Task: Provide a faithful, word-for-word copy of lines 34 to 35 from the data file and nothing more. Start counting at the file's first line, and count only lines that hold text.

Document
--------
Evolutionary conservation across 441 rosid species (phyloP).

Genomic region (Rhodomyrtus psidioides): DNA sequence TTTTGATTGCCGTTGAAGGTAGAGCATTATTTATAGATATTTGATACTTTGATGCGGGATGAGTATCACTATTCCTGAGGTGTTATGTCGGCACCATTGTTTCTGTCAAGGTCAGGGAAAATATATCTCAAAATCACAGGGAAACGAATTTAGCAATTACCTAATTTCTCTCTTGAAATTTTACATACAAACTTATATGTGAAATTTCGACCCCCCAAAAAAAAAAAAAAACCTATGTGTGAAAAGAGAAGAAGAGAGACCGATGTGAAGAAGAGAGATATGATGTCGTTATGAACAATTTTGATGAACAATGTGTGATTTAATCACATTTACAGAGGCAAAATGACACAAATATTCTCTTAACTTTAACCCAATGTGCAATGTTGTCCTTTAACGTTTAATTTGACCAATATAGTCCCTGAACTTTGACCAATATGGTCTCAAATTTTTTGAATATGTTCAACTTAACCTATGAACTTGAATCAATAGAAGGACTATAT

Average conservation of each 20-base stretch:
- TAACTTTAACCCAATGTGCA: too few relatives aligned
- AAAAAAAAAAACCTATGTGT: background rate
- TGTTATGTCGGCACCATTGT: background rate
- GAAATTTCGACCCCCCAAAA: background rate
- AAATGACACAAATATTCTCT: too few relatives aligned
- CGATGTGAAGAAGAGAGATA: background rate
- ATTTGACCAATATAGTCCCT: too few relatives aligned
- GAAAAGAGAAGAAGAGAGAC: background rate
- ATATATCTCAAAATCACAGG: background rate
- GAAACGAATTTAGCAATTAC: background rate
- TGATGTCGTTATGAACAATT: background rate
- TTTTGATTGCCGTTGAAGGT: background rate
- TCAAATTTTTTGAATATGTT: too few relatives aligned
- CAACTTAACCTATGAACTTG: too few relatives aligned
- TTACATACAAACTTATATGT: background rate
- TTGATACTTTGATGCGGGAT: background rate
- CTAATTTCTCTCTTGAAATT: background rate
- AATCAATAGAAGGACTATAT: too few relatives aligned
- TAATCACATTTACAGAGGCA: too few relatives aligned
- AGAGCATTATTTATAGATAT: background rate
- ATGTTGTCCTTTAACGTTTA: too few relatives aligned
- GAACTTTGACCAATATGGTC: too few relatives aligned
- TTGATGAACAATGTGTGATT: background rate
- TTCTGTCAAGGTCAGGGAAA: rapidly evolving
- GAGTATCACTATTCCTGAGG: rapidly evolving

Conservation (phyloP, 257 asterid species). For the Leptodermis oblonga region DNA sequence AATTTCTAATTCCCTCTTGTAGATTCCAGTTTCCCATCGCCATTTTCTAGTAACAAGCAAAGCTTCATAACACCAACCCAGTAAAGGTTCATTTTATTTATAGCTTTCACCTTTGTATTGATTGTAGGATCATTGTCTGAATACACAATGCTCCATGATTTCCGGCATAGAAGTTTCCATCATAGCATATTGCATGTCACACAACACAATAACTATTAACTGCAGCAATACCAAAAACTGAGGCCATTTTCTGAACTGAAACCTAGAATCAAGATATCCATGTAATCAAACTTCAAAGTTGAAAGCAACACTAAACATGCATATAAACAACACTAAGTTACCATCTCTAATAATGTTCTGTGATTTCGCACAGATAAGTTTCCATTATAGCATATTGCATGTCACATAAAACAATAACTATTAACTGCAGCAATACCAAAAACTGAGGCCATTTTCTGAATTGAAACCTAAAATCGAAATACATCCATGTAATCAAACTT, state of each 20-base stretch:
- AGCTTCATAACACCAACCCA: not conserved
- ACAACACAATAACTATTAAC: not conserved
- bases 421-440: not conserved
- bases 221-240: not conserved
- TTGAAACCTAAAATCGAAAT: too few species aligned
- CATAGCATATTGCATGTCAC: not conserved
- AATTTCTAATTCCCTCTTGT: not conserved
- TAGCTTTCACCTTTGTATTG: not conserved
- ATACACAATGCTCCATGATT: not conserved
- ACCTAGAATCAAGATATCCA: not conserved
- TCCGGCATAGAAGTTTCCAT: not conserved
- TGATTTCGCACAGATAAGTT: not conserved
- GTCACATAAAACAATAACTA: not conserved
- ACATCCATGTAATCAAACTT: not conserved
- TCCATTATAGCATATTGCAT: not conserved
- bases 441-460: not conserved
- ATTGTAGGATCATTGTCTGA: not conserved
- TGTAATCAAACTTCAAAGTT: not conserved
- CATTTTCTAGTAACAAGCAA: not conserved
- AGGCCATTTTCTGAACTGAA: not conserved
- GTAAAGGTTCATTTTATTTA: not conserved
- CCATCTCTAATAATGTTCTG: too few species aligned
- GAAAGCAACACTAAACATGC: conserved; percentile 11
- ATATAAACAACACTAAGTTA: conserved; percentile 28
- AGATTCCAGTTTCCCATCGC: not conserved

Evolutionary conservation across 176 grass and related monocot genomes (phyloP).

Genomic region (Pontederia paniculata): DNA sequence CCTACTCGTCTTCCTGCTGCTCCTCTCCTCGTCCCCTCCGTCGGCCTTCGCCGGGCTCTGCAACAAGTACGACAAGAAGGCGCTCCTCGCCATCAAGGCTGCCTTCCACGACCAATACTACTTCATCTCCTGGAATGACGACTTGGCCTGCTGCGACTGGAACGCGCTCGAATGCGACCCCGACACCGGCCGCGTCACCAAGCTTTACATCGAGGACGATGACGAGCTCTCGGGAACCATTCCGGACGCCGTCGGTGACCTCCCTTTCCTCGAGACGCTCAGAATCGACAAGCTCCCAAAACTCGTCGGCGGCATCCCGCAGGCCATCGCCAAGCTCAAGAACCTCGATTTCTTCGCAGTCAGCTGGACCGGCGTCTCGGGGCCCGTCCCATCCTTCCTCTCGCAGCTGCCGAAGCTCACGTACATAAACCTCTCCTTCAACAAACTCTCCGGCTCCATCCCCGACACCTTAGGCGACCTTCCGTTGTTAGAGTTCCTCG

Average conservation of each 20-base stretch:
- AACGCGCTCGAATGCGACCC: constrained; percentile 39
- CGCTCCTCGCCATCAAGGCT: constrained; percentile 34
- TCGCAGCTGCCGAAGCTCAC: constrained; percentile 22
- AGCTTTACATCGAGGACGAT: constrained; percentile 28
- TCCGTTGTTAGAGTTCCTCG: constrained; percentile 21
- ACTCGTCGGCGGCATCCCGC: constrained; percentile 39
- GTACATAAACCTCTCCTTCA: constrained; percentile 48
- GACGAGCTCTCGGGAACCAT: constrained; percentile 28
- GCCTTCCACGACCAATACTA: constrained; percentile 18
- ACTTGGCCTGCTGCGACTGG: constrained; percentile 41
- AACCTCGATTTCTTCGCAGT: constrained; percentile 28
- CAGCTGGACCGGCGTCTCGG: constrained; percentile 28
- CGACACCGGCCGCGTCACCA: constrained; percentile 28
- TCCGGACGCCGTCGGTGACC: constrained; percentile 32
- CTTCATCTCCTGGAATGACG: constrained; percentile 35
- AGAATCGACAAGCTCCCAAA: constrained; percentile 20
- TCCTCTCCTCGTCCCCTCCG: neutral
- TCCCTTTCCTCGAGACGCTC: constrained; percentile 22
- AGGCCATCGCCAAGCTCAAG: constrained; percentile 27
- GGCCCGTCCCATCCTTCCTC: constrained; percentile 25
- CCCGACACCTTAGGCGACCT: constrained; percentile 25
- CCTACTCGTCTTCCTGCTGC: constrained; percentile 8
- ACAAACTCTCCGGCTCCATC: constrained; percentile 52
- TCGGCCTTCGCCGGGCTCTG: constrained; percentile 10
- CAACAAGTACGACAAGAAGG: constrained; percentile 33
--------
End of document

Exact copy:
- TTGAAACCTAAAATCGAAAT: too few species aligned
- CATAGCATATTGCATGTCAC: not conserved